Photo submitted The Williams Lake Indian Band’s newly upgraded baseball diamond will host the second annual Fathers Day Fastball Tournament this weekend.

WLIB hosting Father’s Day Powwow, Fastball Tournament this weekend

Sugar Cane will be the place to be to celebrate Father’s Day weekend in style here in the lakecity

Sugar Cane will be the place to be to celebrate Father’s Day weekend in style here in the lakecity.

In addition to the 35th annual Father’s Day Powwow, starting off unofficially Friday night and kicking into full gear Saturday at 1 p.m., the Williams Lake Indian Band is also hosting the second annual Father’s Day Fastball Tournament. These two events will be free for anyone to attend and come with no charge.

WLIB Chief Willie Sellars is excited for both events, particularly the fastball tournament which he is helping to organize. So far they have six teams of men and four teams of women ready to take to the diamond this weekend, with teams coming out from as far away as Parksville.

Sellars said they chose to begin hosting a fastball tournament last year for two main reasons, the first being they wanted to show off their freshly upgraded baseball diamond, down Mission Road on the first left past the bridge, now complete with stadium lights, a new infield and new dugouts. The second reason was that many in the community, including Sellars, wanted to see a return of fastball as a sport to Williams Lake.

“Fastball used to be big business in Williams Lake and it died, for whatever reason and we’re trying to revive it. We have this gorgeous diamond, it’s the nicest diamond in the whole Cariboo Chilcotin and why wouldn’t we want to showcase it and show the beauty of it?” Sellars said.

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As a player himself, Sellars said competitive sporting events like this really help bring the community together, especially amongst the older youth of the community. Creating places and activities for the community if important to the WLIB and something they strive to do in a variety of ways.

There will be a concession running throughout the tournament, Sellars said, with games starting at 5 p.m. Friday evening and running throughout the weekend, Sellars remarking he’s hoping to get in as many games as possible in that time.

Happening at the same time, of course, annual Father’s Day Powwow and Sellars said the timing of his fastball tournament is no coincidence. The powwow used to be there marquee event of the year and Sellars said that he and the WLIB are working to build more complimentary events around it to turn the weekend into a showcase of all the Sugar Cane community has to offer.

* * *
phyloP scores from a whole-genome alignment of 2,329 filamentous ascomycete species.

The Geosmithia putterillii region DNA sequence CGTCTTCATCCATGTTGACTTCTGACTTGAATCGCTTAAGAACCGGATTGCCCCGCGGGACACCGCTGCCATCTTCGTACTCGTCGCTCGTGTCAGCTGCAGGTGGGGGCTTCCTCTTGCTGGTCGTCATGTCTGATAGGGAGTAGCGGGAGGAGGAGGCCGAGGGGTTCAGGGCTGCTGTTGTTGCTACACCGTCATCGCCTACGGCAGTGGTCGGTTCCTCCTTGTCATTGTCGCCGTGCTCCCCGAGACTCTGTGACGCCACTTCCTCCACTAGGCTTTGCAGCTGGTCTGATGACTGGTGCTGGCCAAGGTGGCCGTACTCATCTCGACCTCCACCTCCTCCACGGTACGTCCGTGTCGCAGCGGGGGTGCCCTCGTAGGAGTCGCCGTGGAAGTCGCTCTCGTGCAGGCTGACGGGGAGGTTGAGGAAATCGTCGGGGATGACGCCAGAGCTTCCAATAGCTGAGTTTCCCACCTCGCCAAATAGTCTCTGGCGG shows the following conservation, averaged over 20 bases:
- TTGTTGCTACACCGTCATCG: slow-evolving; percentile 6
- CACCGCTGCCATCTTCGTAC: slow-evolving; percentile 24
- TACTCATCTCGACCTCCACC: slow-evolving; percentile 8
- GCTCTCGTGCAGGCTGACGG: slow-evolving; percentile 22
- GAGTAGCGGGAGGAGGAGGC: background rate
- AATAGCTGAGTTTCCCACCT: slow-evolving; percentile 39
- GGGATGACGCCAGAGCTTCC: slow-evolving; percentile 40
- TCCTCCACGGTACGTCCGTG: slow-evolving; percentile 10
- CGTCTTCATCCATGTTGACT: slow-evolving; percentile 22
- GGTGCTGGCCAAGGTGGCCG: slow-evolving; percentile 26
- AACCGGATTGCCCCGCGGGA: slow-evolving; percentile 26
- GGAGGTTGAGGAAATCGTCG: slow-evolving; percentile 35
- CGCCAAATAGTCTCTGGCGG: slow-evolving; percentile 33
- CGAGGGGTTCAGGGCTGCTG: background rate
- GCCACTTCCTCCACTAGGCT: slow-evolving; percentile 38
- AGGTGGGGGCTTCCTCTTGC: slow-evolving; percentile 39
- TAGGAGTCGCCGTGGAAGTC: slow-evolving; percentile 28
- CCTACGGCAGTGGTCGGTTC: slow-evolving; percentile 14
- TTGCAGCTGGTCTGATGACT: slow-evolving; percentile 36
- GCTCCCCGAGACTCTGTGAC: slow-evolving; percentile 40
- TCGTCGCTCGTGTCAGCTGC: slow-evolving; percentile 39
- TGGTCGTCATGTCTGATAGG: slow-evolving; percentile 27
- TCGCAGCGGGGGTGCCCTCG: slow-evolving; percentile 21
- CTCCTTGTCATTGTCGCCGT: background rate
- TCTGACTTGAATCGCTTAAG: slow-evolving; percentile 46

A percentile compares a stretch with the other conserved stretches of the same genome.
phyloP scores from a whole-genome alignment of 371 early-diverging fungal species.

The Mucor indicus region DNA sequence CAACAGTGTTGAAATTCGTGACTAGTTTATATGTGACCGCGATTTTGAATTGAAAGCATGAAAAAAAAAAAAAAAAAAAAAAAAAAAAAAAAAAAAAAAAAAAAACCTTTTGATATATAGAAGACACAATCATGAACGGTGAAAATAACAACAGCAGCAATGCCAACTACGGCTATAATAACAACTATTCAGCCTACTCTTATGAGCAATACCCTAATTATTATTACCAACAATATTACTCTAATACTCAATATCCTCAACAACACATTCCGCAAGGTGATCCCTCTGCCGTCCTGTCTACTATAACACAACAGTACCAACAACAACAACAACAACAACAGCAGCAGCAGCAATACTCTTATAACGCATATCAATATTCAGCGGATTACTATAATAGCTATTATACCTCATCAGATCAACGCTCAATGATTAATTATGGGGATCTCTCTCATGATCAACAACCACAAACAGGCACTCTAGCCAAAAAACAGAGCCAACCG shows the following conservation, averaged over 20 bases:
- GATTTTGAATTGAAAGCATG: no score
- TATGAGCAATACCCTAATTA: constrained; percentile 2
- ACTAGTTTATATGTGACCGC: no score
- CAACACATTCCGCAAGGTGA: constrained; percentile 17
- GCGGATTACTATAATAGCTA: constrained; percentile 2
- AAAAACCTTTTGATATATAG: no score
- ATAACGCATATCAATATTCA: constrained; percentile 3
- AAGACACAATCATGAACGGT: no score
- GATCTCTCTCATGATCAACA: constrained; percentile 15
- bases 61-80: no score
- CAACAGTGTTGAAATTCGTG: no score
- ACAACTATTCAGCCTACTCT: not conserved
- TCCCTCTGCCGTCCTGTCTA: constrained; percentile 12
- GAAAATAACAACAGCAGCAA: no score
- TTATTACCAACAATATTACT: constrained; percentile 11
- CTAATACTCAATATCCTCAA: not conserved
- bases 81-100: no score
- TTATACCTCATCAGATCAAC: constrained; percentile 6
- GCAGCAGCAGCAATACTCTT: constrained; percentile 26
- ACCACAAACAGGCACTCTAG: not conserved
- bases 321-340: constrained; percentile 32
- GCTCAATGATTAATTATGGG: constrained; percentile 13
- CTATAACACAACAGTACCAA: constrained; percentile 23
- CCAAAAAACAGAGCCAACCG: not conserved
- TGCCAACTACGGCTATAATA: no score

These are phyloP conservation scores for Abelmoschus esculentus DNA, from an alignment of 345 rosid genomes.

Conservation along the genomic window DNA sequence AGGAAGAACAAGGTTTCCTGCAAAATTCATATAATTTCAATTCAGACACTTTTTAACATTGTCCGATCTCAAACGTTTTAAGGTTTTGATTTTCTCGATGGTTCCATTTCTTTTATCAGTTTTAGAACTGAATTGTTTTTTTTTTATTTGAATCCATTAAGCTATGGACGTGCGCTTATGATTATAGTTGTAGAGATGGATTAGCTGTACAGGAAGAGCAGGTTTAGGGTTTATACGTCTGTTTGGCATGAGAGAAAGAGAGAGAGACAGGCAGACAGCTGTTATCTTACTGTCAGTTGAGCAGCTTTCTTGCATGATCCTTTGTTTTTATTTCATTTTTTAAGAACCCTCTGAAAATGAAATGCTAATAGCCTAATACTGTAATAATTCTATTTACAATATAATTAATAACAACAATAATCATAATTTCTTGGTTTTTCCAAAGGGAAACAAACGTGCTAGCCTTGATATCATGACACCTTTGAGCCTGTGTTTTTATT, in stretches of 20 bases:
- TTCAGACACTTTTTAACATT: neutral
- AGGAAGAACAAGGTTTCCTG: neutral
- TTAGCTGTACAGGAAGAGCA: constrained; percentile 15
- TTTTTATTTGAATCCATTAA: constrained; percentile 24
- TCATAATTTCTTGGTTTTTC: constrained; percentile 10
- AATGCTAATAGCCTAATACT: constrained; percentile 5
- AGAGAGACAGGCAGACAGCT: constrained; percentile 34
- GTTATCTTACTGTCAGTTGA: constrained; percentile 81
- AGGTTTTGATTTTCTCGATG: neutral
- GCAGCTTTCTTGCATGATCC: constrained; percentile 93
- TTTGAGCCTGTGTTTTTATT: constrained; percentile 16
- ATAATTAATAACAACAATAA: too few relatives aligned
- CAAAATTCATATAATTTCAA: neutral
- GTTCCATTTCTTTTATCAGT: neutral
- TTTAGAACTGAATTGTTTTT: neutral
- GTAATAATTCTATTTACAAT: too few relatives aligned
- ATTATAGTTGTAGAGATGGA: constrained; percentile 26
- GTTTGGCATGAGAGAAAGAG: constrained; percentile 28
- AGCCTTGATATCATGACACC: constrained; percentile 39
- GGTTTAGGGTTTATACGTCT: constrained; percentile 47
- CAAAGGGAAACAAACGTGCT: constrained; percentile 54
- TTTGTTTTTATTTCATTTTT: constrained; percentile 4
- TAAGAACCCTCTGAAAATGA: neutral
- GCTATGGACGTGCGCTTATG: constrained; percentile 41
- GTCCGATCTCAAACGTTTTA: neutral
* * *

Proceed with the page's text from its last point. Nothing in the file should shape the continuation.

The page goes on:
He has fond memories of attending the powwow himself as a youth, meeting up with friends, running around, eating sweets and playing stickball. Sellars added that their powwow arbour, located in the Chief Will-Yum Campground, is even more beautiful than the baseball diamond and recently received a new dancing surface.

“It’s just a great way to bring people together. We’re not making money off of these things, they cost us money but we realize in order to have a healthy community we need to get people together and have them experience events. Get them out of their homes and out doing fun things,” Sellars said.

Anyone planning to come to either event should bring bug spray of some kind, Sellars advised.

Bringing people together from across the Cariboo is important to longtime powwow organizers Virginia Gilbert and Mary Alphonse. The two have been organizing the traditional powwow since the start for the last 35 years and said they’re looking forward to doing the same this year.

“We like to acknowledge the fathers because, you know, all year round they do things for the family and we kind of put them aside and forget them, so we want to acknowledge them (at this event). We have a big cake for them and get them to go around a circle and shake one another’s hands,” Gilbert said.

The Father’s Day Powwow is also a great way to make their drums and songs come alive again after being silent for much of the winter, she said. At a traditional powwow, there will be jingle dress dancers, grass dancers, fancy dancers and all kinds of traditional dancers from all over.

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Officially the powwow begins with the grand entry at 1 p.m. on Saturday, however, they said it may start late Friday evening, depending on how many dancers and drummers have already assembled. Stick games will also be happening throughout the event, with a tent aside for that purpose.

Alphonse said she didn’t know much about powwows back when she first started organizing them back before they had a proper dance arbour. At the time they had right in the community and made their own arbour with branches and other materials from the surrounding area.

“The powwow is for anybody, any race it doesn’t really matter it’s not just for us if anyone wants to come they’re welcome,” Alphonse said.

This year they said people are coming from all over B.C. for the powwow and even Alberta, with many making it a summer trip. Alphonse said that they’ll be feeding people breakfast and supper for free on Saturday and Sunday, with people being told to fend for themselves for lunch. As this is a traditional powwow they won’t be charging anyone for admission, though they will have a concession setup throughout the weekend, as well as a variety of traditional vendors from across B.C.



patrick.davies@wltribune.com

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Located at the Chief Wil-Yum campground, the Williams Lake Indian Band’s dancing arbour has hosted many powwows since its construction, including the traditional Fathers Day Powwow. Photo submitted.

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